Billions of people in the world are bilingual and even multilingual. It is not unusual for people in India or Africa to speak four or five languages. Why should it be so difficult for missionaries to learn a new language or two? Perhaps we are going at language learning in the wrong way. The normal procedure for our missionaries is Bible college, deputation, and then a language school on their chosen field. There is a vitally important step that is usually overlooked: pre-field linguistic training such as has been available for Baptist missionaries at BBTI for nearly fifty years. Some have greatly benefited from it, however, the vast majority have either not known of its existence or chosen not to take advantage of it.
The language school method of language learning presupposes that a school is available for the language the missionary needs to learn. Language schools teach trade languages such as French, Portuguese, Spanish, Swahili, Arabic, Russian, Chinese, Japanese, Korean, etc. There are 7,151 languages in the world, and it would be safe to say that 6,000 or more of them have no language schools. Yet there are billions of lost souls that speak these languages: souls for whom Jesus died, souls that He desires to save, and souls that deserve to hear the message in their heart languages. Some of these languages have only a few hundred speakers while others have several million. With few exceptions, our Independent Baptist missionaries are not attempting to reach people whose languages have no schools because of the seemingly impossible language barrier. Many of these languages are still unwritten which of course means they have no portion of God’s Word. An estimated eighty-five percent of our missionaries go to only fifteen countries and then only to the major trade languages. Most of these countries have several other language groups. For instance, in the African country of Côte d’Ivoire, there are 77 languages besides the official French. Would you not agree that all people deserve to hear the Gospel in the language they understand best, just as we did?
A language school where one is available is a good idea but not when the missionary first arrives on the field. We suggest that he begins vigorously learning the language from the people and progress to a point of fluency in a more natural way. Schools are not the natural way to learn languages. We did not learn our first language in one! The method of language learning that we suggest may sound radical to Americans, but it works, and it is usually better and faster. This plan will require extreme dedication and diligence on the part of the missionary. If he is too undisciplined or unwilling to take on this responsibility and become a learner, leaving behind the mentality of a student, then he should simply go the language school route and live with its results and limitations.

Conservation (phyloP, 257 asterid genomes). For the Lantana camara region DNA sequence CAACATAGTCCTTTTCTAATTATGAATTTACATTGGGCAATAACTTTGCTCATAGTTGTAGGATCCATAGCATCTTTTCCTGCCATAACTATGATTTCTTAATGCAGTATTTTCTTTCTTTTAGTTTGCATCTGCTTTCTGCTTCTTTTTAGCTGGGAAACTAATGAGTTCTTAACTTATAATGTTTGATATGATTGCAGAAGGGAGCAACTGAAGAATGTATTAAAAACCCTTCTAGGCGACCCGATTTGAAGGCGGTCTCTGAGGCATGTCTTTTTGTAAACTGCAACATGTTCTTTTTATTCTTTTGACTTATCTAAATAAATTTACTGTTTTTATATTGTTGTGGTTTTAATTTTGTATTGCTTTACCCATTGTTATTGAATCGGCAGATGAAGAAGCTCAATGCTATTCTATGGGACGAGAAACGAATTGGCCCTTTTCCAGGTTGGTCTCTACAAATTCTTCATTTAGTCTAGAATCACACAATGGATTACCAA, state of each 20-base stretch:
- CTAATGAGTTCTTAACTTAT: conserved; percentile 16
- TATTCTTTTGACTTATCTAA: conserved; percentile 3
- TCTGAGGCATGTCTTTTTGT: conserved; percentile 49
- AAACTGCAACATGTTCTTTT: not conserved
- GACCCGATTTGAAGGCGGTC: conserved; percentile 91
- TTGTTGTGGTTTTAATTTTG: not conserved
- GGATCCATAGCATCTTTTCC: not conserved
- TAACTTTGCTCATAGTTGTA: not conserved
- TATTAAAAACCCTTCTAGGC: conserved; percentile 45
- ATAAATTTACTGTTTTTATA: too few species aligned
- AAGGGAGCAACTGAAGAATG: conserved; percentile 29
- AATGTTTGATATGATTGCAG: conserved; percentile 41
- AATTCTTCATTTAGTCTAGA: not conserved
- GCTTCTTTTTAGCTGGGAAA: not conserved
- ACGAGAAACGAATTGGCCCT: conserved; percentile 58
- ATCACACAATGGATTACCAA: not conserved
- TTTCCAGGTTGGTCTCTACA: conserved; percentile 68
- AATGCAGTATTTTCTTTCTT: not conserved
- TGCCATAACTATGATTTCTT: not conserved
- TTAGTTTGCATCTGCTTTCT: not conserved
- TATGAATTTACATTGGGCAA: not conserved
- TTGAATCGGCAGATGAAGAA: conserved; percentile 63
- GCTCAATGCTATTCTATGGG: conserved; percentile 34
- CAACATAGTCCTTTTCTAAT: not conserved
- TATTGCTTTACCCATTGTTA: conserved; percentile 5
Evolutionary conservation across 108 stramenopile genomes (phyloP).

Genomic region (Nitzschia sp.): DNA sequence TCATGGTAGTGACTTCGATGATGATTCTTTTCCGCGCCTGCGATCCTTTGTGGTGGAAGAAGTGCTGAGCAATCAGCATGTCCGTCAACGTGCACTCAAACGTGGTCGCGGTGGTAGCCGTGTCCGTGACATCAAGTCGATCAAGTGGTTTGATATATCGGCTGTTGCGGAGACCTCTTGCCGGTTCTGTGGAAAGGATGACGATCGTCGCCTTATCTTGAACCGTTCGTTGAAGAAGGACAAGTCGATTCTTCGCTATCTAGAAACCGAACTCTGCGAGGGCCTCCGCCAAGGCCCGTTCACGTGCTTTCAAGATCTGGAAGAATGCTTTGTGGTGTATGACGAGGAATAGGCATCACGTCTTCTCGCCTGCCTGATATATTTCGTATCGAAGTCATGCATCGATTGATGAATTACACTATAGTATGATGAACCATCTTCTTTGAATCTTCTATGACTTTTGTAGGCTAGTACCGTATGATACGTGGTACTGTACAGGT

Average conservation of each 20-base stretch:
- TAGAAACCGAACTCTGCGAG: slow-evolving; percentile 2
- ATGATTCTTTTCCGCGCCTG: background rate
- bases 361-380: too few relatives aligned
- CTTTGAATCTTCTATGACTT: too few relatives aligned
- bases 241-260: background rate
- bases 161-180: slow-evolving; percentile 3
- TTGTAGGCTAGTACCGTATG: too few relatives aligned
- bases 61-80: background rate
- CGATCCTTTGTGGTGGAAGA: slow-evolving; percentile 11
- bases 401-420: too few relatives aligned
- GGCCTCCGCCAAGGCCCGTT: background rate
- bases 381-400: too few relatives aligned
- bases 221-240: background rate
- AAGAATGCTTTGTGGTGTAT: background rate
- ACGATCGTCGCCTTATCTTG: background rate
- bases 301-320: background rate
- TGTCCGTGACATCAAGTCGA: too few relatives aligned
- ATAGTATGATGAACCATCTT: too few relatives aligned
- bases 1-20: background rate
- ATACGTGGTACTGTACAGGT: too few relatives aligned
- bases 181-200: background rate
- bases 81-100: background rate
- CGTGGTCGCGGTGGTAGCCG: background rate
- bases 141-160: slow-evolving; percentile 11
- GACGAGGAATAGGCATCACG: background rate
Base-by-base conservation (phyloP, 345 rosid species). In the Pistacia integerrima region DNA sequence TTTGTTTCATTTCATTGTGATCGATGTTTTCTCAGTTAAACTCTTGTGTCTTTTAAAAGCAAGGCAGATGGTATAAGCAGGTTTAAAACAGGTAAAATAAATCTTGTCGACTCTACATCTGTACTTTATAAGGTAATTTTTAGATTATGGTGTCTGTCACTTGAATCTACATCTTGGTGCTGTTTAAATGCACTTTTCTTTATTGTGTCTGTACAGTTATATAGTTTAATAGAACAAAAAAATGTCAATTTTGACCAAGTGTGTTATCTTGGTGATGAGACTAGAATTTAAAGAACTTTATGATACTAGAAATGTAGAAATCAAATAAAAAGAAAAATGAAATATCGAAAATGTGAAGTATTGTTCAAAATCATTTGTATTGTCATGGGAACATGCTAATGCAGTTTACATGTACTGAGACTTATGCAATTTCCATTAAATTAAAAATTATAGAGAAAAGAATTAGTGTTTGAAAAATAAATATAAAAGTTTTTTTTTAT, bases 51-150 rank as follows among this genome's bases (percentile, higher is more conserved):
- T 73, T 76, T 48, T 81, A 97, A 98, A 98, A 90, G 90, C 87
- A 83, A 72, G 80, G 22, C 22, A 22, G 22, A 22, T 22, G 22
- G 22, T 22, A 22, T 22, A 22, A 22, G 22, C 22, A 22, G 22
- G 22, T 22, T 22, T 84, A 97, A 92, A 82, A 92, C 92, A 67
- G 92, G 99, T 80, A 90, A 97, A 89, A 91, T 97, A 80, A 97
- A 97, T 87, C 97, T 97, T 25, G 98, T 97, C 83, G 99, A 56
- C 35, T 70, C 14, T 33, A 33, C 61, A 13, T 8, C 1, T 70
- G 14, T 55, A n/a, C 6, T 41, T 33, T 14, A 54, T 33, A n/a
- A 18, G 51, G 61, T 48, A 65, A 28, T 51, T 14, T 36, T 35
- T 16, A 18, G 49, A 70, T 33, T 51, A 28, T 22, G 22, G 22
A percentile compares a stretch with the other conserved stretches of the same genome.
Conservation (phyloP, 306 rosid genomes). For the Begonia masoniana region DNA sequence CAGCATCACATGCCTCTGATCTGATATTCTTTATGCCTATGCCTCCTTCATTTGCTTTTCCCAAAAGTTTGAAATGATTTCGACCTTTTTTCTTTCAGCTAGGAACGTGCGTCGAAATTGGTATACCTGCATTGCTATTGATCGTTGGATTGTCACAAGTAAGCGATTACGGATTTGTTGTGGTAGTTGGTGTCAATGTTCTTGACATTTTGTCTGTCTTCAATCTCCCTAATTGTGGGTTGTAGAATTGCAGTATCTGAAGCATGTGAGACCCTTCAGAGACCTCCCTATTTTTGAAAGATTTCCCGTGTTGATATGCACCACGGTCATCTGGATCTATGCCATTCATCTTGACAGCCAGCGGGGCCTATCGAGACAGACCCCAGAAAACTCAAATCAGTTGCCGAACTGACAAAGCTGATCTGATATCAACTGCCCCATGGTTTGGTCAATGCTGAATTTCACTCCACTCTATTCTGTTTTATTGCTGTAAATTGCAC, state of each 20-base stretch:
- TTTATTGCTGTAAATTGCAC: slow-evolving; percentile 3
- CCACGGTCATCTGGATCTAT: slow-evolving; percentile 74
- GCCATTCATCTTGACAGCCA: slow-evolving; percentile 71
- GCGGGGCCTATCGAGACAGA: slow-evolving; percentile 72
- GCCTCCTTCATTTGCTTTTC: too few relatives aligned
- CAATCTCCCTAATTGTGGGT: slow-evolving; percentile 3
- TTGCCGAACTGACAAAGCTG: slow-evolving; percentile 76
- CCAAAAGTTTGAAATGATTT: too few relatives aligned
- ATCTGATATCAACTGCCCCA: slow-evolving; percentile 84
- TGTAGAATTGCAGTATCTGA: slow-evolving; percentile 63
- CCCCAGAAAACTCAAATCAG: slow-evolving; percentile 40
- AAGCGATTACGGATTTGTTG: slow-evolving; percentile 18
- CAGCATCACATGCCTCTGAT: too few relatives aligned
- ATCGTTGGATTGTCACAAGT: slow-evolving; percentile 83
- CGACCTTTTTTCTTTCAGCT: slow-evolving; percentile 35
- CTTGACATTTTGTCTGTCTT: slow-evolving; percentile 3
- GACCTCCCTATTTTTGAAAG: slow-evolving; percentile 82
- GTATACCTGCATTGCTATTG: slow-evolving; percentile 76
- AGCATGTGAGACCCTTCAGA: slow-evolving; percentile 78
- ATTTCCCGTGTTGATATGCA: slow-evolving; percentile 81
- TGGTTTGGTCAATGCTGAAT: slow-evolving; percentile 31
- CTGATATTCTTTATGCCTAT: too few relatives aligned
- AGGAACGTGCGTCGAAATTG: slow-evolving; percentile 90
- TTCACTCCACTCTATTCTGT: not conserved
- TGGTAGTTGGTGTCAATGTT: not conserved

We are not suggesting that the missionary simply go out with the people and “pick up the language” the best he can. No, we are suggesting a plan that involves a tried and proven method. The missionary can go to the field with this method and begin using it upon arrival. But he must learn the method here first. Before you ask, the answer is no; he cannot learn it on the internet. And it will take time. (Missionaries spend the necessary time to prepare theologically in Bible college and financially on deputation. Why should they not spend the necessary time to prepare linguistically?)
This natural language learning method is part of the overall nine-month Advanced Missionary Training (AMT) program of BBTI which provides many language and culture learning tools that are not available in Bible colleges. The first skill we teach is phonetics. I have said it a thousand times; one more time will not hurt: No missionary should attempt to learn a new language without first studying phonetics! (At BBTI both husband and wife take the same classes.) Students spend at least one hundred fifty literal classroom hours learning to recognize and reproduce any sound they may encounter (there are about eight hundred of them). Because he learns to produce the new sounds exactly as the native speaker, he can speak a new language with little or no foreign accent. An accent does not disappear with time; from the beginning, he must keep from superimposing his English habits on the new language by forming new habits that will last for life.
The missionary student uses his newly acquired phonetic skill for a following course, Situational Language Learning. This includes using a language helper (I did not say a language teacher) who speaks a foreign language well. (In recent years, we have used Sina-Sina from Papua New Guinea, Japanese, Korean, Khmer from Cambodia, and Spanish.) The student learns how to elicit the language from the helper in a step-by-step process, beginning with simple object-like words and slowly increasing the length of the utterances. In a short time, he is fluent in all the sounds of that language. In a few weeks, he, along with a partner, will progress to eliciting and learning dialogues natural to the native culture such as buying food in the market. If his target language has no language school, he can continue using this method for as long as needed. If a language school is available, he can enter it after a few months and advance rapidly in grammar and more vocabulary. He begins at the top of the class because he is not struggling with pronunciation. He will sound like a native. Speaking and acting like a native should make him much less of an outsider. He will be comfortable with the people and hopefully they will be more willing to listen to his message. They may even tell him, “You eat our food, you spend time with us, you talk like us. Hey, you are one of us!”